Gershwin’s Piano Concerto in F has tended to be overshadowed by its predecessor “Rhapsody in Blue” but it is in fact more typically Gershwinian in that, unlike the former, he constructed the orchestration himself. The soloist on this stormy evening was Robbin Reza, a home grown pianist who studied at the Sydney Conservatorium and graduated with First Class Honours as well as being awarded first prizes in the KPO Concerto competition and the ABC Young Performers. He then furthered his studies in Germany which he now follows at the Hochschule in Cologne. Away from music, he is addicted to fine tuning motor cars to an obsessive degree, particularly his own, while he also likes to work in his garden, particularly to relax him before performing. He certainly appeared relaxed in the Concerto which starts with a drumroll followed by a classical theme leading to the jazzy second subject laid out slowly and expressively by the soloist. Further episodes are more frenetic with jazz themes predominant and a lively coda based on the second theme. The Andante is more suggestive of “Blues”. Trumpet and violin solos precede the abrupt statement by the soloist which builds to a climax after several modulations. The Rondo Allegro introduces new themes with contrasting and varying rhythms and references to the themes from the first movement also ending as expected with a flourish. The soloist, who hadn’t performed the work before, was superb, handling the jazzy influence including syncopations expertly and infusing the work with his own interpretative ideas. Gershwin of course is a legend in combining jazz and classical styles and only his friend Ravel can rival him in this.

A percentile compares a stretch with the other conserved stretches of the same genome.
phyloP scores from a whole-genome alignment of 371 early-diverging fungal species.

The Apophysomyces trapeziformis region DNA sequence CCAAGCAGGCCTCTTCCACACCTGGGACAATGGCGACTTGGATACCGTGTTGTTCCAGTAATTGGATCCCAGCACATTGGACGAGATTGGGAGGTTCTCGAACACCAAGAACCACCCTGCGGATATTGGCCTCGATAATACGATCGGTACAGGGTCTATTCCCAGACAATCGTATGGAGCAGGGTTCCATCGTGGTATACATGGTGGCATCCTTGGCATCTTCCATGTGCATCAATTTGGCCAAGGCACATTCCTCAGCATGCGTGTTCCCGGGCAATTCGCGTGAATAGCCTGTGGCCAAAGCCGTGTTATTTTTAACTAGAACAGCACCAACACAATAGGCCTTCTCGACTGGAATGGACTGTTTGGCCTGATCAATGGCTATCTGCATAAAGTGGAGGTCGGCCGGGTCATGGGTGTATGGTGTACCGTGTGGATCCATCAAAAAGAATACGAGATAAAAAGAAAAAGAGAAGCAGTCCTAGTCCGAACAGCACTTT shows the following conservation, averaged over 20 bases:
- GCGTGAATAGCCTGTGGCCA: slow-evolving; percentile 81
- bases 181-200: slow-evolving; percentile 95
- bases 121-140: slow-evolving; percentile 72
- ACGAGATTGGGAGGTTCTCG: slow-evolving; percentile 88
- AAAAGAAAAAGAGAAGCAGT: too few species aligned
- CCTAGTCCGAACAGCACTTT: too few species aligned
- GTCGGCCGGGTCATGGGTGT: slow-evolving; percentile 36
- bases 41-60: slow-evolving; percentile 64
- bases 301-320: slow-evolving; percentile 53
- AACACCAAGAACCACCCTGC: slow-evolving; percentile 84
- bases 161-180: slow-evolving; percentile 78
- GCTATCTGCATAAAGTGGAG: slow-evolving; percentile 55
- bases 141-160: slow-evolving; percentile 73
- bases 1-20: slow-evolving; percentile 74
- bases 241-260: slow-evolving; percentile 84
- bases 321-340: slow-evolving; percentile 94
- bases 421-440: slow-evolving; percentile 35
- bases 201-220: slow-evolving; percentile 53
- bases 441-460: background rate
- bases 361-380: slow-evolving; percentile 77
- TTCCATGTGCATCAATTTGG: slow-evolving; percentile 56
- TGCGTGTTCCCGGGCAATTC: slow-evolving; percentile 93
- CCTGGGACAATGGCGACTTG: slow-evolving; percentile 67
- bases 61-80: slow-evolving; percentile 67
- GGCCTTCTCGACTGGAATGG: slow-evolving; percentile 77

After the break, we were treated to two extracts from “Mer de Glacé” by Australian composer Richard Meale, best known for his opera “Voss”. This second opera is based on a work by David Malouf in which the poet Shelley meets Byron in Switzerland. The first excerpt, prelude “Lake Geneva”, was a sublime slow movement featuring woodwinds and strings, finishing with arpeggios on the harp. The second, “Village Dance”, is a lively jig featuring percussion and xylophone in particular, and the brass section in which the tuba was unusually prominent. Both pieces were particularly Australian in their musical character as is the custom of the composer, whose mantel was assumed later by Ross Edwards.